Research Papers

Evaluating the Directed Intuitive Approach for Bioinspired Design

[+] Author and Article Information
Michael W. Glier

Department of Mechanical Engineering,
Texas A&M University,
College Station, TX 77843
e-mail: glierm@tamu.edu

Joanna Tsenn

Department of Mechanical Engineering,
Texas A&M University,
College Station, TX 77843
e-mail: joanna.tsenn@tamu.edu

Julie S. Linsey

Assistant Professor
Georgia Institute of Technology,
Woodruff School of Mechanical Engineering,
Atlanta, GA 30332
e-mail: julie.linsey@me.gatech.edu

Daniel A. McAdams

Associate Professor
Department of Mechanical Engineering,
Texas A&M University,
College Station, TX 77843
e-mail: dmcadams@tamu.edu

Contributed by the Design Theory and Methodology Committee of ASME for publication in the JOURNAL OF MECHANICAL DESIGN. Manuscript received October 2, 2013; final manuscript received January 14, 2014; published online May 12, 2014. Assoc. Editor: Janis Terpenny.

J. Mech. Des 136(7), 071012 (May 12, 2014) (9 pages) Paper No: MD-13-1440; doi: 10.1115/1.4026825 History: Received October 02, 2013; Revised January 14, 2014

Bioinspired design, the practice of looking to nature to find inspiration for solutions to engineering problems, is increasingly a desired approach to design. It allows designers to tap a wealth of time-tested solutions to difficult problems in a domain less considered by designers. Only recently have researchers developed organized, systematic methods for bioinspired design. Traditionally, bioinspired design has been conducted without the benefit of any organized method. Designers relied on the informal “directed intuitive approach” of bioinspired design, which simply directs designers to consider how nature might solve a problem. This paper presents an experiment to explore the impact of the directed approach on idea generation. This experiment is foundationally important to bioinspired engineering design method research. The results of this experiment serve as a fundamental baseline and benchmark for the comparison of more systematic, and often more involved, bioinspired design methods. A group of 121 novice designers are given one of two design problems and instructed to either generate solutions using the directed approach or to generate solutions without being prompted in any additional fashion. Based on the findings presented here, the directed approach offers designers no advantage in the average number of nonredundant ideas, quality, novelty, or variety of the solutions produced. In conclusion, systematic and organized methods for bioinspired design should be sought to effectively leverage nature's design knowledge.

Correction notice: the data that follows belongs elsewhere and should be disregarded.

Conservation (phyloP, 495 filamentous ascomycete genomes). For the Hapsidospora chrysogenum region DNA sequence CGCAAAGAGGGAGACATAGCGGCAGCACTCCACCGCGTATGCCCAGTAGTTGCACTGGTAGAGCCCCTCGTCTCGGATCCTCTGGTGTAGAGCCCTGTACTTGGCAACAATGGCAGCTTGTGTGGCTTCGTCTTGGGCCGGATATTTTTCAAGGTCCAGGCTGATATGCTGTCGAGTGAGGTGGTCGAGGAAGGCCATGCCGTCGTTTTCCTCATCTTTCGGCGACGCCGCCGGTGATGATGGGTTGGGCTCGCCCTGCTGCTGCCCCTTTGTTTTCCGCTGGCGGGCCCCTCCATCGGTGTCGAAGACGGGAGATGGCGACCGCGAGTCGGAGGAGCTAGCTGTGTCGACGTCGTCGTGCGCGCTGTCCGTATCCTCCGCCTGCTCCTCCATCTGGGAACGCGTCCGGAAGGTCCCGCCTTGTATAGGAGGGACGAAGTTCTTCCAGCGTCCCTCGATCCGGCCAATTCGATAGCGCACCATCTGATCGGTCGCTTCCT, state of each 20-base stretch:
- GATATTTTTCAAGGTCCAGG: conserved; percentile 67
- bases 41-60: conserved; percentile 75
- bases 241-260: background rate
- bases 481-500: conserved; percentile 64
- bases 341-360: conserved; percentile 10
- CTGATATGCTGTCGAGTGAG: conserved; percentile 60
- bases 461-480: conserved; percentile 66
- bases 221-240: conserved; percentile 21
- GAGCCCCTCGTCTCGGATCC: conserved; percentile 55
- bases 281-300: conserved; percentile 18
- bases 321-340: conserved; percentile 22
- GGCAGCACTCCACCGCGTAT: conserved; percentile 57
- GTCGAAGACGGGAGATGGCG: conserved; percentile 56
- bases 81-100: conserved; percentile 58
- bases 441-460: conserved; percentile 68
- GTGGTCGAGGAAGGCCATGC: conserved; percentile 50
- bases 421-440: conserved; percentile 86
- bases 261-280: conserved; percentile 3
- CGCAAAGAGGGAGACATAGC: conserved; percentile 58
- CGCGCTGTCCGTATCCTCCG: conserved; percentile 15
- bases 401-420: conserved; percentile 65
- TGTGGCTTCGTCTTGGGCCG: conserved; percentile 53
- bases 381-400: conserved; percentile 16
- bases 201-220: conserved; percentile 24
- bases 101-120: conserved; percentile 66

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Fig. 2

(a) (top) and (b) (bottom). Two examples of a vibrating wristwatch alarm clock with different levels of detail.

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Fig. 3

Three-point rating scale for evaluating quality

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Fig. 1

This page shows two separate solutions: a shirt and nose plugs. The participant indicated that the solutions were separate with numbers and headings.

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Fig. 7

The average variety score for the solutions produced by designers in each group (±1 SE)

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Fig. 4

The average number of non-redundant ideas generated by individuals in each group (±1 SE)

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Fig. 5

The average quality rating of solutions generated by individuals in each group (±1 SE)

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Fig. 6

The average novelty score for the solutions generated by individuals in each group (±1 SE)



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